I Dekanawida with the confederate lords of the Five Nations plant the tree of the Great Peace. I plant it in your territory, Ododarhoh, and in that of the Onondaga nation, in the territory of which you are the firekeeper.
We spread the soft, white, feathery down of the globe thistle as seats for you and your cousin lords.
If any man of any nation outside the Five Nations shall desire to obey the laws of the Great Peace he may trace the roots to their source and he shall be welcome.
The shadow of the tree will be pleasant and beautiful. Never again shall man walk in fear. All the peoples of mankind will dwell there in peace and tranquility. We will have one head, one tongue, and one blood in our bodies. And at the top of the tree sits Skajina, the eagle. He watches all ways and will warn us when he sees approaching that which brings destruction and death.
So I, Dekanawida, and the confederate lords now uproot the tallest pine tree and into the hole we cast all the weapons of war. We bury them from sight forever and plant again the tree.
With his mission complete, Dekanawida said, “Now I shall be seen no more and go whither none can follow.” Then Dekanawida boarded a luminous white canoe on the shore of lake Onondaga and paddled toward a setting sun, never to be seen again.(This version of the legend was borrowed from Steve Simon’s beautiful website The Great Peacemakers )
Casconchiagon and the Rochester Connection
Here in Rochester we have a special connection to the enduring legacy of the Six Nations Confederacy and a unique responsibility to preserve the Great Peace Maker’s teachings. For over a thousand years the O-non-dowa-gah, (pronounced: Oh-n’own-dough-wahgah) which means “Great Hill People,” occupied the Genesee River Lower Falls gorge. Referred to as the “Keeper of the Western Door,” the O-non-dowa-gah are the westernmost of the Six Nations and they used the river and Lake Ontario for fishing, hunting, dwelling, and recreation. (Lacrosse, it should be noted, was more than just a game for these people. It was a ceremonious activity which allowed them to cleanse their mind and give recognition to the Creator.)
Although many Rochesterians are familiar with the story of the “Great Hill People” and especially the heritage of lacrosse, many do not realize that this history is accessible through an impressive network of well preserved, scenically beautiful, and archeologically interesting trails. One such site is called Casconchiagon and it can be located in Maplewood Park in the northwest sector of the city. About Seneca Nation
According to the website New York Historic, “to the west is Lorimer Hill, now the residential Maplewood neighborhood and home to Nazareth School and Sisters of St Joseph. The area is located west of Lake Ave and North of Lexington. The Seneca village known as Casconchiagon, after the Seneca name for the Genesee River, was located on this hill. The trail, located near the historic marker here, that leads down to the gorge was most likely the village’s access point to the Genesee River. It is also possible that some of the village crept into the area that is now Maplewood Park and Lower Falls Park.”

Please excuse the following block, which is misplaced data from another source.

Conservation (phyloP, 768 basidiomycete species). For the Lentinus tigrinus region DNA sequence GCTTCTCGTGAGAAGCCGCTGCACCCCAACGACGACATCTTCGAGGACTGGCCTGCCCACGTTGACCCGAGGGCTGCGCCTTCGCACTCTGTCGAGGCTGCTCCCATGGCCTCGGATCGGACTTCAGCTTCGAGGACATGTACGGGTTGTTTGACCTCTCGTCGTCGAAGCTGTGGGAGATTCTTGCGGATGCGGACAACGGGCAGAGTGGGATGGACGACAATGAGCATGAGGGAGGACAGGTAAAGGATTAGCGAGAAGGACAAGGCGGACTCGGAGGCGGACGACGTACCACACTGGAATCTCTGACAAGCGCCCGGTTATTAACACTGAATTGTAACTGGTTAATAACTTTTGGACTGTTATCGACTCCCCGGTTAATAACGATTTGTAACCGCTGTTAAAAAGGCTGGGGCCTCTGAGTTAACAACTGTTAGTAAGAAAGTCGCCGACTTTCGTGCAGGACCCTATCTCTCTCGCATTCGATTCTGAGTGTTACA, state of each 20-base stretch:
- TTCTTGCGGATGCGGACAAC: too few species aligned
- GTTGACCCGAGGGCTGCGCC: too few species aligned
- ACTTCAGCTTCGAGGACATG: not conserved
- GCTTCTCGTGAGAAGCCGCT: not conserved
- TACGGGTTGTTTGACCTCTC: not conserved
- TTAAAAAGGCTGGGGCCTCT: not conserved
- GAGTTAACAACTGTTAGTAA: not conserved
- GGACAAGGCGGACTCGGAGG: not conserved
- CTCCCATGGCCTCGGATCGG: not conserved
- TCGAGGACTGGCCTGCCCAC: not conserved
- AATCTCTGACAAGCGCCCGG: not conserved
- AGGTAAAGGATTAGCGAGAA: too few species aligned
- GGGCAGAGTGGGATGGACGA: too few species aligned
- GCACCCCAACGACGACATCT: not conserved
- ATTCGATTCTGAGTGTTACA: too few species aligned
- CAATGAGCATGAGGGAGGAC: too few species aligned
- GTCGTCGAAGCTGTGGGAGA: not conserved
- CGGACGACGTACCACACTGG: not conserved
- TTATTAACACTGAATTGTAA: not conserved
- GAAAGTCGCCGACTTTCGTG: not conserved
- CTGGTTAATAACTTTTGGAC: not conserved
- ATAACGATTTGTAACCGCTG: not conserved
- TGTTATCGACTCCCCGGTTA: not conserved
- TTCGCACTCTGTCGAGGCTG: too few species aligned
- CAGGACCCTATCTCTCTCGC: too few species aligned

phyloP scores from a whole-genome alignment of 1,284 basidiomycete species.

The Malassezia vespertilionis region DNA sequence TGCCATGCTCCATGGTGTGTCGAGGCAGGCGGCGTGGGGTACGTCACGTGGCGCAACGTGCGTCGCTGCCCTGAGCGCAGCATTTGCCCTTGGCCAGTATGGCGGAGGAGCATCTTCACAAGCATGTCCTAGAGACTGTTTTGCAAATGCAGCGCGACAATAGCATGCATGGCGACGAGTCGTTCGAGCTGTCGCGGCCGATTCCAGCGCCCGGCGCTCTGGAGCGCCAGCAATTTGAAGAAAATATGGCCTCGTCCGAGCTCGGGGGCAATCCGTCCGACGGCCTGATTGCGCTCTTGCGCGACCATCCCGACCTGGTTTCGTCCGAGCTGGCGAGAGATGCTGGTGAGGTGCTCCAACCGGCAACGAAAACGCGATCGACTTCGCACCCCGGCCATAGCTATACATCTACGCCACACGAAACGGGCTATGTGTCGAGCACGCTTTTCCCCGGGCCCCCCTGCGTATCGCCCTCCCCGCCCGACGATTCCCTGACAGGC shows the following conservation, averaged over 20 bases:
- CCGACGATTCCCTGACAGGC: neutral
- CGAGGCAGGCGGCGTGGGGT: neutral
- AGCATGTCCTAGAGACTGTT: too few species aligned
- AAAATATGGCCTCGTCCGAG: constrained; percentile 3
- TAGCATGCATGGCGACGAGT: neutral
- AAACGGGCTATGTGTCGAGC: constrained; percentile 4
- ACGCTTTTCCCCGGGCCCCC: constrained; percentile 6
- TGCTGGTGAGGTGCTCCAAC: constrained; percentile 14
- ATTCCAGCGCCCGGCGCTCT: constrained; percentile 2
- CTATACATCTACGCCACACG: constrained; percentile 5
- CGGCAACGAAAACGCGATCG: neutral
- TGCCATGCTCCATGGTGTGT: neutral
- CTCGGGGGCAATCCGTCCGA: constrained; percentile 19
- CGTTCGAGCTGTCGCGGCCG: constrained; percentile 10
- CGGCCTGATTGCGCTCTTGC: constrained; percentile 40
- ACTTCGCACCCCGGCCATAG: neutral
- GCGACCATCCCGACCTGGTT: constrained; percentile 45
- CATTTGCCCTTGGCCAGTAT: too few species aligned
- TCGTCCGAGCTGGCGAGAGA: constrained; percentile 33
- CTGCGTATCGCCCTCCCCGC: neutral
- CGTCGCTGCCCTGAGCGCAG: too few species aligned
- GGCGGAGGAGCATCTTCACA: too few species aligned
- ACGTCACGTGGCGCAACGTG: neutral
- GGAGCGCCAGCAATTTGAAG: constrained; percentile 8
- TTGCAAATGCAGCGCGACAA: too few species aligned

The site goes on to say that “The sign is now within Maplewood Park in Rochester, near the Genesee Riverway Trail entrance across from the park’s rose garden. This is a picnic area near a parking lot and restroom facility. The trail is used to reach Lower Falls Park to the south, or an unofficial trail to the north which leads into the Genesee Gorge.”
Regarding the Gorge Trail, anyone who has been fortunate enough to experience this space knows how blessed our community is to have such a remarkably well preserved series of Native American trails in the heart of our urban backyard. To walk on the Gorge Trail and Seth Green Trail (on the east side of the Genesee) is to go back to another era. It is to walk alongside the ghosts of our ancient ancestors and to experience some of the same trees that they did; to sit on some of the same rocks as they did; and to hear the same sounds of chipmunks scurrying on the forest floor, hares jumping through thick bushels, blue jays squawking and trout splashing on the water’s surface. It is truly one of the most significant cultural and ecological sites in North America.
Sadly, many of these trails are unknown, underutilized, undervalued, and in some cases under-protected. One of the goals of the Lower Falls Foundation is to help raise awareness about the importance of keeping the teachings of our native ancestors alive through purposeful acts of social and ecological entrepreneurship. We need to preserve these cultural landmarks not just because it is our civic duty to be good stewards of public land; we need to stay emotionally and spiritually connected to the worldview of people who were more sensitive to Mother Earth and more responsible to each other. If we become totally isolated from their knowledge, we will lose out on thousands of years of highly sophisticated wisdom.
For more information about the work of the Lower Falls Foundation, or to get involved as a volunteer on one of our upcoming projects visit our website at www.lowerfallsfdn.com. Our ultimate goal is to make the Lower Falls of the Genesee River a UNESCO World Heritage Site by 2020. For more information about UNESCO and our campaign visit UNESCO Campaign for the Lower Falls
“We first knew you a feeble plant which wanted a little earth whereon to grow. We gave it to you; and afterward, when we could have trod you under our feet, we watered and protected you; and now you have grown to be a mighty tree, whose top reaches the clouds, and whose branches overspread the whole land, whilst we, who were the tall pines of the forest, have become a feeble plant and need your protection.” Chief Red Jacket